A Blind Art Teacher Instills Creativity, Confidence in Her Students
By Beth Finke
Lavelle School for the Blind in New York contacted us this past summer about their gardening program for kids with visual impairments. Horticulture therapy programs for students who are blind or have other disabilities are popping up all over the country, and while Lavelle’s gardening program is terrific, I’ve heard of gardening programs like theirs before. What I’d never heard of is someone teaching art to blind students…who is blind herself.
Jessica Jones lost her sight at age 37 due to complications of Type 1 diabetes. Before then she’d been employed by New York City’s Department of Education teaching art in the schools, and she was determined to continue that career after she lost her vision.
“It never even occurred to me that I wouldn’t be able to go back into the public school classroom and teach art,” Jessica told me during a phone interview. “But when I actually was out there interviewing I was shocked at how difficult it was; I was utterly shocked. But did I ever think I couldn’t do it? No.”
Difficult as it was, Jessica persevered and eventually landed her job at Lavelle, a public-private school in The Bronx. These notes from our phone interview help explain how she teaches art to the 100+ students with blindness and other disabilities who are enrolled there:
Jessica: I do just about everything that you can imagine. I’ll start at the top of the list and when you get tired just tell me. We do a lot of painting, I will always have some sort of tactile element involved if the child requires it, or if they want to go back and feel what they’ve done. There are always the obvious things like sand or lentils, and there’s also Ms. Jessica’s Magic Paint, which is plain old tempera paint that has school glue and shaving cream added to it. So it gives you a really raised surface to feel.
Beth: What other tactile stuff do you do? Mosaics, sculptures, clay?
Jessica: We do a lot of print making. Cardboard is an art teacher’s best friend, and the kids make their own printing plates out of cardboard. I’ll give them a two-foot square of cardboard and then if they have the ability to cut out their own shapes they do so and glue those down where they’re composing their image. If they’re not able to, I give them pre-cut shapes and they’ll glue those down where they want. And then, just like print makers do with linoleum, you apply the ink that has been mixed with sand to the surface of this cardboard printing plate with a brayer, put your paper on top and you rub, rub, rub. Pull it off and you have a captive print.Beth: What other tactile stuff do you do? Mosaics, sculptures, clay?
Beth: Sounds like fun! Is printmaking one of their favorites?
Jessica: I honestly have to say, the primary love among my kids is sculpture. I have a lot of kids who have really taken to sculpture both figurative and abstract. They use things out of the recycle bins. I’m always pushing kids to recycle because I believe in recycling. I tell the other teachers all that stuff you’d send to the Salvation Army, put it in the art room. I’ll find a way to use it!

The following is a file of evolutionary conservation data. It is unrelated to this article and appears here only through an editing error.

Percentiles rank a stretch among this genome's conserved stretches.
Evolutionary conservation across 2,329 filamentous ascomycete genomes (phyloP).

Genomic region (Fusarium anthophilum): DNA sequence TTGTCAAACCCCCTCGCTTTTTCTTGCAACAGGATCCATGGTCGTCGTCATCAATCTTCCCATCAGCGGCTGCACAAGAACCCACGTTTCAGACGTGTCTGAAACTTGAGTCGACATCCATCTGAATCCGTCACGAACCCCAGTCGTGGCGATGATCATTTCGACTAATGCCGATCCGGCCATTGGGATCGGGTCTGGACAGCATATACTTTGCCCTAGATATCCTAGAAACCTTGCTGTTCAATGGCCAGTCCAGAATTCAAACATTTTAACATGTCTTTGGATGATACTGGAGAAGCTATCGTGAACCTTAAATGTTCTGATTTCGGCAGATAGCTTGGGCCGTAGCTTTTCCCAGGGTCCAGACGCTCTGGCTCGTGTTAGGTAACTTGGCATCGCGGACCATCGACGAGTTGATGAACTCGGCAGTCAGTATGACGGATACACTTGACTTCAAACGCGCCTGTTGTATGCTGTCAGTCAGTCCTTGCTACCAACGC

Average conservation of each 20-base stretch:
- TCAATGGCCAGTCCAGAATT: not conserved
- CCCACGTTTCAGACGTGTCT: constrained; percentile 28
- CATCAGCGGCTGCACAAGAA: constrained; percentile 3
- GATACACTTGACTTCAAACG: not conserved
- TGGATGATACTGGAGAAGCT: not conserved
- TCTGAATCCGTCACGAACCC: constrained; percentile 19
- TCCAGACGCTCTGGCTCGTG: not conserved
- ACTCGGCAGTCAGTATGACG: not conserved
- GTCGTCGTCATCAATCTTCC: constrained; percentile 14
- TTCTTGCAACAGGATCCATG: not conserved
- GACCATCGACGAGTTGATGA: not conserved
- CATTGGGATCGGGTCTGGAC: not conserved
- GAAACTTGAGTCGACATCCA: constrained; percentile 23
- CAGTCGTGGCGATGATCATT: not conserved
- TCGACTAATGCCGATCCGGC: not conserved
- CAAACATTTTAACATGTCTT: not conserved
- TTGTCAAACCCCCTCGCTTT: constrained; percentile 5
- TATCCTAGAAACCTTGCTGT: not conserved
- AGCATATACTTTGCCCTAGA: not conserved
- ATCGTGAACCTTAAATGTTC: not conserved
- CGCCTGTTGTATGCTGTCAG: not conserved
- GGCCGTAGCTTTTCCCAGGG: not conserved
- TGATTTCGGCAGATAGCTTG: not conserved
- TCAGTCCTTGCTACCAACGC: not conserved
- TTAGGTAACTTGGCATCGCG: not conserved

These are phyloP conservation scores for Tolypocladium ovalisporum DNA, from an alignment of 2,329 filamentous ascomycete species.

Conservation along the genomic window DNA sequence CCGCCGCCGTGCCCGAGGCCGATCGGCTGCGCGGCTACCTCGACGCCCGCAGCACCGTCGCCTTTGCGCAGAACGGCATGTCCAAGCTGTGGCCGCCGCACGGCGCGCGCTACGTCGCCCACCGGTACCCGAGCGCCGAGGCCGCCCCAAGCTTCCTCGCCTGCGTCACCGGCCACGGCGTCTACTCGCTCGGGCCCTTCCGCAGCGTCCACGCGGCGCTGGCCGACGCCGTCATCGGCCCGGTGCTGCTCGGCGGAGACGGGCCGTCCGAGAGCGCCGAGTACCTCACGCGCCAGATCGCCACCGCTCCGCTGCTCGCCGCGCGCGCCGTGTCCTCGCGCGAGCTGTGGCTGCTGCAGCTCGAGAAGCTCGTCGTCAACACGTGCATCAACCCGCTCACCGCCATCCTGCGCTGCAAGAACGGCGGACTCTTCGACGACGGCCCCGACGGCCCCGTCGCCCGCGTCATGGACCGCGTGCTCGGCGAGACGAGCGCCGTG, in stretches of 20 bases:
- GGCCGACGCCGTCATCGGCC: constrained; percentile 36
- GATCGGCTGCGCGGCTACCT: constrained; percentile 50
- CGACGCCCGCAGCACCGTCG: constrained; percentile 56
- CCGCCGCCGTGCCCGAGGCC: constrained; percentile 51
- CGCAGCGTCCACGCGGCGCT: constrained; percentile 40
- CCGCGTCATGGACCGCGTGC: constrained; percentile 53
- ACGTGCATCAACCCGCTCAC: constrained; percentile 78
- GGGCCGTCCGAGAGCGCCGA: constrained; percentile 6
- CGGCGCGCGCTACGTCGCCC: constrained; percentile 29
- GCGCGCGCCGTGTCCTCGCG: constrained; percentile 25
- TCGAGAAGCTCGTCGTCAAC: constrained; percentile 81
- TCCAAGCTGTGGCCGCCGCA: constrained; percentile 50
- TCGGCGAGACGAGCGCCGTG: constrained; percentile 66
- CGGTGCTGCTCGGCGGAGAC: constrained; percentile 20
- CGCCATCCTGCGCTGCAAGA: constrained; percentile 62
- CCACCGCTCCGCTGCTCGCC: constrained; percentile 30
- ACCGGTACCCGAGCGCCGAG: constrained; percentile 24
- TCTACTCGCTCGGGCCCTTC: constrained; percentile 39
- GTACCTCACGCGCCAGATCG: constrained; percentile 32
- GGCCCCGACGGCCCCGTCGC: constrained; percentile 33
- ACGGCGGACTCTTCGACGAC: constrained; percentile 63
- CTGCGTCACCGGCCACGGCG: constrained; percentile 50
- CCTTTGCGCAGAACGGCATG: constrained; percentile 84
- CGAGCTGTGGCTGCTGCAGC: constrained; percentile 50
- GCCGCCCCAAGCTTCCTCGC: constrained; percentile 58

Beth: What thing do you like best about your job?
Jessica: Oh gosh, what is the best part? I think the best part is probably seeing the light go on. You know, I’ve been teaching at the same school now for 11 years. There are some kids that I’ve been with since they were three and a half years old, and it may take them that long to get something as simple as folding a piece of paper, but once they do it, and they do it all by themselves, they’re just so absolutely pleased with themselves. “I get it… now I get what she’s been trying to get me to learn for so many years, and I hated her for trying to get me to learn it, but now I get it”. That’s what I love, is seeing their lightbulb go on over their heads.
Beth: Can you share a specific example of a lightbulb moment?
Jessica: I’ll give you an example where it happened for all of my students at once. We put on our second annual Lavelle school art show in April of this year and people came from all over to see it. Friends of mine that work in museums, people from the community, people from the State Commission for the Blind, people from the Department of Education, newscasters and newspapers. The first year the kids were absolutely thrilled to get all that recognition, but this year I noticed something different. They stepped up the work they were doing for this year’s exhibit.
They recognized they were bringing their abilities to the community at large, not just mom and dad. Not that mom and dad are not important because goodness knows, they are. But the children, this year they stepped up the work they were doing to be a part of the community at large — which a lot of time they are not. It wasn’t just about the attention anymore, it was more about being an artist. “I’m not just a student, I’m an artist, and I have something to contribute to the community at large, that you might not think I have the ability to contribute.”
Read the original article here.